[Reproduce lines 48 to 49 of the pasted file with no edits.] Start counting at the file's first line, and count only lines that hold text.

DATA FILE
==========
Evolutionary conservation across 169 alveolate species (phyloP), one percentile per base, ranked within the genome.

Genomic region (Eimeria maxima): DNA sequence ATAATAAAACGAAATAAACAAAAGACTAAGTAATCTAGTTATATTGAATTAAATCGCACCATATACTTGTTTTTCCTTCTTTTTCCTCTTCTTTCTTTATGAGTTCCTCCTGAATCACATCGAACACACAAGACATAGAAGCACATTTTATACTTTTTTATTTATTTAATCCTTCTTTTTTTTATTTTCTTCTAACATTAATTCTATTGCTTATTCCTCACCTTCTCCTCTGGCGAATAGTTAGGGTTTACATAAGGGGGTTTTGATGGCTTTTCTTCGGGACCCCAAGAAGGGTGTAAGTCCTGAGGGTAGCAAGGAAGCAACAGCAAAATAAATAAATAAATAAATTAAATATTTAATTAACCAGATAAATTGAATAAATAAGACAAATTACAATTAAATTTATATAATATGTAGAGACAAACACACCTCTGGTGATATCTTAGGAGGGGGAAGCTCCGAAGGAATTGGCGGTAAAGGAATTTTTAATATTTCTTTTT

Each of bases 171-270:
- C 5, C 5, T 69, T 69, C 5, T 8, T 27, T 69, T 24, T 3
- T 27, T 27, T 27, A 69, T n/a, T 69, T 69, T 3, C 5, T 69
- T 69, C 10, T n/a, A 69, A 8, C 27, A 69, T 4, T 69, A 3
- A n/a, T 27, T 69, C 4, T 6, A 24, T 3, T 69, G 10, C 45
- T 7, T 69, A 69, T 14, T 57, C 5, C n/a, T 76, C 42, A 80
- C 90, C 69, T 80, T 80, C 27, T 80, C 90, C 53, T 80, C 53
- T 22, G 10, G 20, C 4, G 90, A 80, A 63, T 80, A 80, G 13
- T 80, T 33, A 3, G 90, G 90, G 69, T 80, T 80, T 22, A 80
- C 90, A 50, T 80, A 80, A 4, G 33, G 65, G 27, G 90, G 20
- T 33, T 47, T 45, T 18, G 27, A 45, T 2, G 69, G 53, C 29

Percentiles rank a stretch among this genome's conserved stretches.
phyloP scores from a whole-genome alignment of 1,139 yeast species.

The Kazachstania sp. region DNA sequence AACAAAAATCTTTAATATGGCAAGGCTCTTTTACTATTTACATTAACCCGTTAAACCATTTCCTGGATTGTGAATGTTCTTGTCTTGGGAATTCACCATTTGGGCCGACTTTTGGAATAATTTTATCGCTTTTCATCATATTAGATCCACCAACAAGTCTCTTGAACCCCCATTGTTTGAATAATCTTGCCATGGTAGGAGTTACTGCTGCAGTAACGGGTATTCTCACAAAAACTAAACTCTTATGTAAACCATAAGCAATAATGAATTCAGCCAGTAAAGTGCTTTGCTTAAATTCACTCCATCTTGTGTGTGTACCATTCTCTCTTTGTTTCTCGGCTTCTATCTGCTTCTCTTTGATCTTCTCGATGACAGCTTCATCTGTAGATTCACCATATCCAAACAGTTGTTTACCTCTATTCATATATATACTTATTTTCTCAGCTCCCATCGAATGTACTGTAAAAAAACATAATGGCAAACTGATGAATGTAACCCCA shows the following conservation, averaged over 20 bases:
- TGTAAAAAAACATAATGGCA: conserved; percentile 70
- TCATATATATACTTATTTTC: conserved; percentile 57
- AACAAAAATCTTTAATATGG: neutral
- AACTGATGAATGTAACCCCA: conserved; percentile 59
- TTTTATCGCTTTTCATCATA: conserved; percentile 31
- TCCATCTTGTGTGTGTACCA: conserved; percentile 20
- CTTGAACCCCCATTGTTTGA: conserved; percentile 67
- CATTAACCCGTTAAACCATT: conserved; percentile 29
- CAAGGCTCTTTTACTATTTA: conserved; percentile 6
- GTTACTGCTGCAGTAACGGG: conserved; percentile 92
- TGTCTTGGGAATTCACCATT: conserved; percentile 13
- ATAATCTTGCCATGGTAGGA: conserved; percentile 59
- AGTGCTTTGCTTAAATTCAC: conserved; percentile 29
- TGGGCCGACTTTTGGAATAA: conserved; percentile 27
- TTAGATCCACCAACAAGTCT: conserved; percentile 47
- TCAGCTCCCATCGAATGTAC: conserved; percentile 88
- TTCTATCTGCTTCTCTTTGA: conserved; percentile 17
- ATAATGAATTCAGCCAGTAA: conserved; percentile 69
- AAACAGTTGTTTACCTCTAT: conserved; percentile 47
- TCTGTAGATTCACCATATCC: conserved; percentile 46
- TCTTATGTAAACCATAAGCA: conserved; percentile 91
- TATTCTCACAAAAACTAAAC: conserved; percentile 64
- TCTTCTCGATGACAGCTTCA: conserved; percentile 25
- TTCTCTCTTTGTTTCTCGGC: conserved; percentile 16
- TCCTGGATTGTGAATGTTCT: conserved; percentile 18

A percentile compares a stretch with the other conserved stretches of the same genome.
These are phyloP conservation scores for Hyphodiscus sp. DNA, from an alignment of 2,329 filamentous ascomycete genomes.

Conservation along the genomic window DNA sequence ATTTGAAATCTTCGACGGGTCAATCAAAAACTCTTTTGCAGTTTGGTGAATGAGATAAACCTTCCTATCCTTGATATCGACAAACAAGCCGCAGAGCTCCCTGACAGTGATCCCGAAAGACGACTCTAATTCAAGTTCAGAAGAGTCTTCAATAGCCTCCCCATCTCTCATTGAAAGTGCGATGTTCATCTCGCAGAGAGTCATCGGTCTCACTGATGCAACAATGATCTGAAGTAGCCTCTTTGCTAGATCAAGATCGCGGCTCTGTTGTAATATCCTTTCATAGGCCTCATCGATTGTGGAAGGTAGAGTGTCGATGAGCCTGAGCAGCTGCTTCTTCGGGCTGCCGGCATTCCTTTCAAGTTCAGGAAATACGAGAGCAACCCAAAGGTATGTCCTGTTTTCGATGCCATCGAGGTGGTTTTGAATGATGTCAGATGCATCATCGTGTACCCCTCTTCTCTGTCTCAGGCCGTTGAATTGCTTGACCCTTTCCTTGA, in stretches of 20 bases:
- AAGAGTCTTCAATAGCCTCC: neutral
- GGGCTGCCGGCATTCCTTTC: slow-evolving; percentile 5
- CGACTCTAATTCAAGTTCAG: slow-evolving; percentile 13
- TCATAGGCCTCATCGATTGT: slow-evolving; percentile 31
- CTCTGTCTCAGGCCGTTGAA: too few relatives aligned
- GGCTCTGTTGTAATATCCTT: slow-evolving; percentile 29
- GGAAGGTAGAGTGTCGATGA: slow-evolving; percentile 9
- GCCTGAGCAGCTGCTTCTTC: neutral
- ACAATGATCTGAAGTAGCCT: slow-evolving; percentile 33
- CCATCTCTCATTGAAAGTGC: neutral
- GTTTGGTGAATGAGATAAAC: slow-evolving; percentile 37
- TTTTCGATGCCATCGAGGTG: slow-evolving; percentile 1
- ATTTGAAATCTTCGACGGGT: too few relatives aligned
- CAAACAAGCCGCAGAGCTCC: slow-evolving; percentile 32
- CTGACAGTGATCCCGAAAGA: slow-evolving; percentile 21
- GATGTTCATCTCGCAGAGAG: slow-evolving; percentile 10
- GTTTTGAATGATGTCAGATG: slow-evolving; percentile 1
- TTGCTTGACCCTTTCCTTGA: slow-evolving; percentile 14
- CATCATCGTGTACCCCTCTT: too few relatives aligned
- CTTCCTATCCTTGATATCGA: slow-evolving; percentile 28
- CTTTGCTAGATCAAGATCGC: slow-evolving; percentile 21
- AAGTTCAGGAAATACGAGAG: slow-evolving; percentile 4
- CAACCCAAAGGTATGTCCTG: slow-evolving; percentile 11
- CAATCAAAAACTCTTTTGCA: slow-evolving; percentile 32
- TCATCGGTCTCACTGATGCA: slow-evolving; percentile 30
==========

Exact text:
- TCATAGGCCTCATCGATTGT: slow-evolving; percentile 31
- CTCTGTCTCAGGCCGTTGAA: too few relatives aligned